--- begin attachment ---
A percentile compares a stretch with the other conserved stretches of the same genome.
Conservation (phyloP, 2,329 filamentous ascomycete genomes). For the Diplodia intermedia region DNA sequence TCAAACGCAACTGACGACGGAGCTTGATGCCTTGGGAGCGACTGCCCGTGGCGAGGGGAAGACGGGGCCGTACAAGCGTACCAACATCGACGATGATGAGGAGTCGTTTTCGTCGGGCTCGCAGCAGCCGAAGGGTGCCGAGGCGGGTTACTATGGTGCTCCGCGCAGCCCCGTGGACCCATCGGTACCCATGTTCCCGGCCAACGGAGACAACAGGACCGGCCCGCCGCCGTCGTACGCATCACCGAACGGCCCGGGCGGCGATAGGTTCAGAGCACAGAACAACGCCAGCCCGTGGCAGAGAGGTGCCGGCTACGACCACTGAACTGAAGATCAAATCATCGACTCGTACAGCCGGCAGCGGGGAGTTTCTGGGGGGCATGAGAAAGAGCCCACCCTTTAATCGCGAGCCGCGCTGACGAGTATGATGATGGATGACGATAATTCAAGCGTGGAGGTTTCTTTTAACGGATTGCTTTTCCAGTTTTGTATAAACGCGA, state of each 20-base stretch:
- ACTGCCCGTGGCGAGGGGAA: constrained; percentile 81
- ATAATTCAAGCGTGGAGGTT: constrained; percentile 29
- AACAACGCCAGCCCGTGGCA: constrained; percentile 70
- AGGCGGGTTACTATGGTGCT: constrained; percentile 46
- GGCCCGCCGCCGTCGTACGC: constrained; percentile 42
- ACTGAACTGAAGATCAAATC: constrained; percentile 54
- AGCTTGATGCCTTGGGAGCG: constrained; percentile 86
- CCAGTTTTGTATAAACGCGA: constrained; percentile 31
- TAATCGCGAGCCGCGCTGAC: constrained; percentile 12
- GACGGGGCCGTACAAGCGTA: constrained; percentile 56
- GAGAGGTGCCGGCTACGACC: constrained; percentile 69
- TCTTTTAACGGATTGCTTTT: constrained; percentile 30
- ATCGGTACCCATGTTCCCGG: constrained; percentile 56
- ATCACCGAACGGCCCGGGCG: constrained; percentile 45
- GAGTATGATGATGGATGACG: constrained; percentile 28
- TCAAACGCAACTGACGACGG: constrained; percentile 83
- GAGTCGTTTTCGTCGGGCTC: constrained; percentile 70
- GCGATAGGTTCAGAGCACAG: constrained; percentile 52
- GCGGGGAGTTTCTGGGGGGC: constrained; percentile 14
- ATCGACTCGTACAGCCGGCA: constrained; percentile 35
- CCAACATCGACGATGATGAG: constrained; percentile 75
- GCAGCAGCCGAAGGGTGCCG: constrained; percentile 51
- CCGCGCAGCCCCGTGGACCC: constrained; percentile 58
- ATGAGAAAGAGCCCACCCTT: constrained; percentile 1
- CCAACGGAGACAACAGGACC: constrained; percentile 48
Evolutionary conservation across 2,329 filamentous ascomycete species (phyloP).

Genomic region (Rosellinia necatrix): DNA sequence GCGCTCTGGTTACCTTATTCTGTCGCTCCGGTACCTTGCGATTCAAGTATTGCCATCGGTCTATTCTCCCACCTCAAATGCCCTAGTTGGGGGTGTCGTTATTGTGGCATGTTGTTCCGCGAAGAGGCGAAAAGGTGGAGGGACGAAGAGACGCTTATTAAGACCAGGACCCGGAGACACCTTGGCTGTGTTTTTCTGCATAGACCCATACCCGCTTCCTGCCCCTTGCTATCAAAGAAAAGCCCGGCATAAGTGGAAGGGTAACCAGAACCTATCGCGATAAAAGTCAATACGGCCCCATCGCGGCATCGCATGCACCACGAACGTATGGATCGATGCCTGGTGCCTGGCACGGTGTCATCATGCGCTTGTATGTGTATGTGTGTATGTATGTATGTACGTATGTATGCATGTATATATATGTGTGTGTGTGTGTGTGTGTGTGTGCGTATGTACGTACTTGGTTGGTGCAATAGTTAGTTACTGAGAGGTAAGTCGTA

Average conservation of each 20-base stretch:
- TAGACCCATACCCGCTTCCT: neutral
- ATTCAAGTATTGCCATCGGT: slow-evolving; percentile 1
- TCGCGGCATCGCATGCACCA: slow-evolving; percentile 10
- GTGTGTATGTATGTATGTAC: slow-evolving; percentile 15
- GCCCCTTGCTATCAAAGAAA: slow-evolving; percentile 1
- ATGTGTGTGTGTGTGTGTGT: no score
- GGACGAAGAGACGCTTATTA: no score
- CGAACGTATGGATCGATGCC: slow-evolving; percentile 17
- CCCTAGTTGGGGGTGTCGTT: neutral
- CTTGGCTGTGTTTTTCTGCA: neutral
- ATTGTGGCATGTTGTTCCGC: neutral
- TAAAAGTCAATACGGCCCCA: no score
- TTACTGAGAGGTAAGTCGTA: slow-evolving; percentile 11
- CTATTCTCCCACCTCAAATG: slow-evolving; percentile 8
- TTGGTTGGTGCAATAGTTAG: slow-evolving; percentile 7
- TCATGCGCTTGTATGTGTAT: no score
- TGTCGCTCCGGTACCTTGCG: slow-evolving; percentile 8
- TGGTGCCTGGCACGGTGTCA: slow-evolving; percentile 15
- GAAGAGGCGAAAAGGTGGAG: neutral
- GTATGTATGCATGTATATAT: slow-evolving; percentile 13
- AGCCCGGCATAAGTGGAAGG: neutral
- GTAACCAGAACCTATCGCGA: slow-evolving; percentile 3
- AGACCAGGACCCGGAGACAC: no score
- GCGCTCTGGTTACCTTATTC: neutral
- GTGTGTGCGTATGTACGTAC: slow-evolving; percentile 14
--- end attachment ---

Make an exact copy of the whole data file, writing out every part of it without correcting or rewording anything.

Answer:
A percentile compares a stretch with the other conserved stretches of the same genome.
Conservation (phyloP, 2,329 filamentous ascomycete genomes). For the Diplodia intermedia region DNA sequence TCAAACGCAACTGACGACGGAGCTTGATGCCTTGGGAGCGACTGCCCGTGGCGAGGGGAAGACGGGGCCGTACAAGCGTACCAACATCGACGATGATGAGGAGTCGTTTTCGTCGGGCTCGCAGCAGCCGAAGGGTGCCGAGGCGGGTTACTATGGTGCTCCGCGCAGCCCCGTGGACCCATCGGTACCCATGTTCCCGGCCAACGGAGACAACAGGACCGGCCCGCCGCCGTCGTACGCATCACCGAACGGCCCGGGCGGCGATAGGTTCAGAGCACAGAACAACGCCAGCCCGTGGCAGAGAGGTGCCGGCTACGACCACTGAACTGAAGATCAAATCATCGACTCGTACAGCCGGCAGCGGGGAGTTTCTGGGGGGCATGAGAAAGAGCCCACCCTTTAATCGCGAGCCGCGCTGACGAGTATGATGATGGATGACGATAATTCAAGCGTGGAGGTTTCTTTTAACGGATTGCTTTTCCAGTTTTGTATAAACGCGA, state of each 20-base stretch:
- ACTGCCCGTGGCGAGGGGAA: constrained; percentile 81
- ATAATTCAAGCGTGGAGGTT: constrained; percentile 29
- AACAACGCCAGCCCGTGGCA: constrained; percentile 70
- AGGCGGGTTACTATGGTGCT: constrained; percentile 46
- GGCCCGCCGCCGTCGTACGC: constrained; percentile 42
- ACTGAACTGAAGATCAAATC: constrained; percentile 54
- AGCTTGATGCCTTGGGAGCG: constrained; percentile 86
- CCAGTTTTGTATAAACGCGA: constrained; percentile 31
- TAATCGCGAGCCGCGCTGAC: constrained; percentile 12
- GACGGGGCCGTACAAGCGTA: constrained; percentile 56
- GAGAGGTGCCGGCTACGACC: constrained; percentile 69
- TCTTTTAACGGATTGCTTTT: constrained; percentile 30
- ATCGGTACCCATGTTCCCGG: constrained; percentile 56
- ATCACCGAACGGCCCGGGCG: constrained; percentile 45
- GAGTATGATGATGGATGACG: constrained; percentile 28
- TCAAACGCAACTGACGACGG: constrained; percentile 83
- GAGTCGTTTTCGTCGGGCTC: constrained; percentile 70
- GCGATAGGTTCAGAGCACAG: constrained; percentile 52
- GCGGGGAGTTTCTGGGGGGC: constrained; percentile 14
- ATCGACTCGTACAGCCGGCA: constrained; percentile 35
- CCAACATCGACGATGATGAG: constrained; percentile 75
- GCAGCAGCCGAAGGGTGCCG: constrained; percentile 51
- CCGCGCAGCCCCGTGGACCC: constrained; percentile 58
- ATGAGAAAGAGCCCACCCTT: constrained; percentile 1
- CCAACGGAGACAACAGGACC: constrained; percentile 48
Evolutionary conservation across 2,329 filamentous ascomycete species (phyloP).

Genomic region (Rosellinia necatrix): DNA sequence GCGCTCTGGTTACCTTATTCTGTCGCTCCGGTACCTTGCGATTCAAGTATTGCCATCGGTCTATTCTCCCACCTCAAATGCCCTAGTTGGGGGTGTCGTTATTGTGGCATGTTGTTCCGCGAAGAGGCGAAAAGGTGGAGGGACGAAGAGACGCTTATTAAGACCAGGACCCGGAGACACCTTGGCTGTGTTTTTCTGCATAGACCCATACCCGCTTCCTGCCCCTTGCTATCAAAGAAAAGCCCGGCATAAGTGGAAGGGTAACCAGAACCTATCGCGATAAAAGTCAATACGGCCCCATCGCGGCATCGCATGCACCACGAACGTATGGATCGATGCCTGGTGCCTGGCACGGTGTCATCATGCGCTTGTATGTGTATGTGTGTATGTATGTATGTACGTATGTATGCATGTATATATATGTGTGTGTGTGTGTGTGTGTGTGTGCGTATGTACGTACTTGGTTGGTGCAATAGTTAGTTACTGAGAGGTAAGTCGTA

Average conservation of each 20-base stretch:
- TAGACCCATACCCGCTTCCT: neutral
- ATTCAAGTATTGCCATCGGT: slow-evolving; percentile 1
- TCGCGGCATCGCATGCACCA: slow-evolving; percentile 10
- GTGTGTATGTATGTATGTAC: slow-evolving; percentile 15
- GCCCCTTGCTATCAAAGAAA: slow-evolving; percentile 1
- ATGTGTGTGTGTGTGTGTGT: no score
- GGACGAAGAGACGCTTATTA: no score
- CGAACGTATGGATCGATGCC: slow-evolving; percentile 17
- CCCTAGTTGGGGGTGTCGTT: neutral
- CTTGGCTGTGTTTTTCTGCA: neutral
- ATTGTGGCATGTTGTTCCGC: neutral
- TAAAAGTCAATACGGCCCCA: no score
- TTACTGAGAGGTAAGTCGTA: slow-evolving; percentile 11
- CTATTCTCCCACCTCAAATG: slow-evolving; percentile 8
- TTGGTTGGTGCAATAGTTAG: slow-evolving; percentile 7
- TCATGCGCTTGTATGTGTAT: no score
- TGTCGCTCCGGTACCTTGCG: slow-evolving; percentile 8
- TGGTGCCTGGCACGGTGTCA: slow-evolving; percentile 15
- GAAGAGGCGAAAAGGTGGAG: neutral
- GTATGTATGCATGTATATAT: slow-evolving; percentile 13
- AGCCCGGCATAAGTGGAAGG: neutral
- GTAACCAGAACCTATCGCGA: slow-evolving; percentile 3
- AGACCAGGACCCGGAGACAC: no score
- GCGCTCTGGTTACCTTATTC: neutral
- GTGTGTGCGTATGTACGTAC: slow-evolving; percentile 14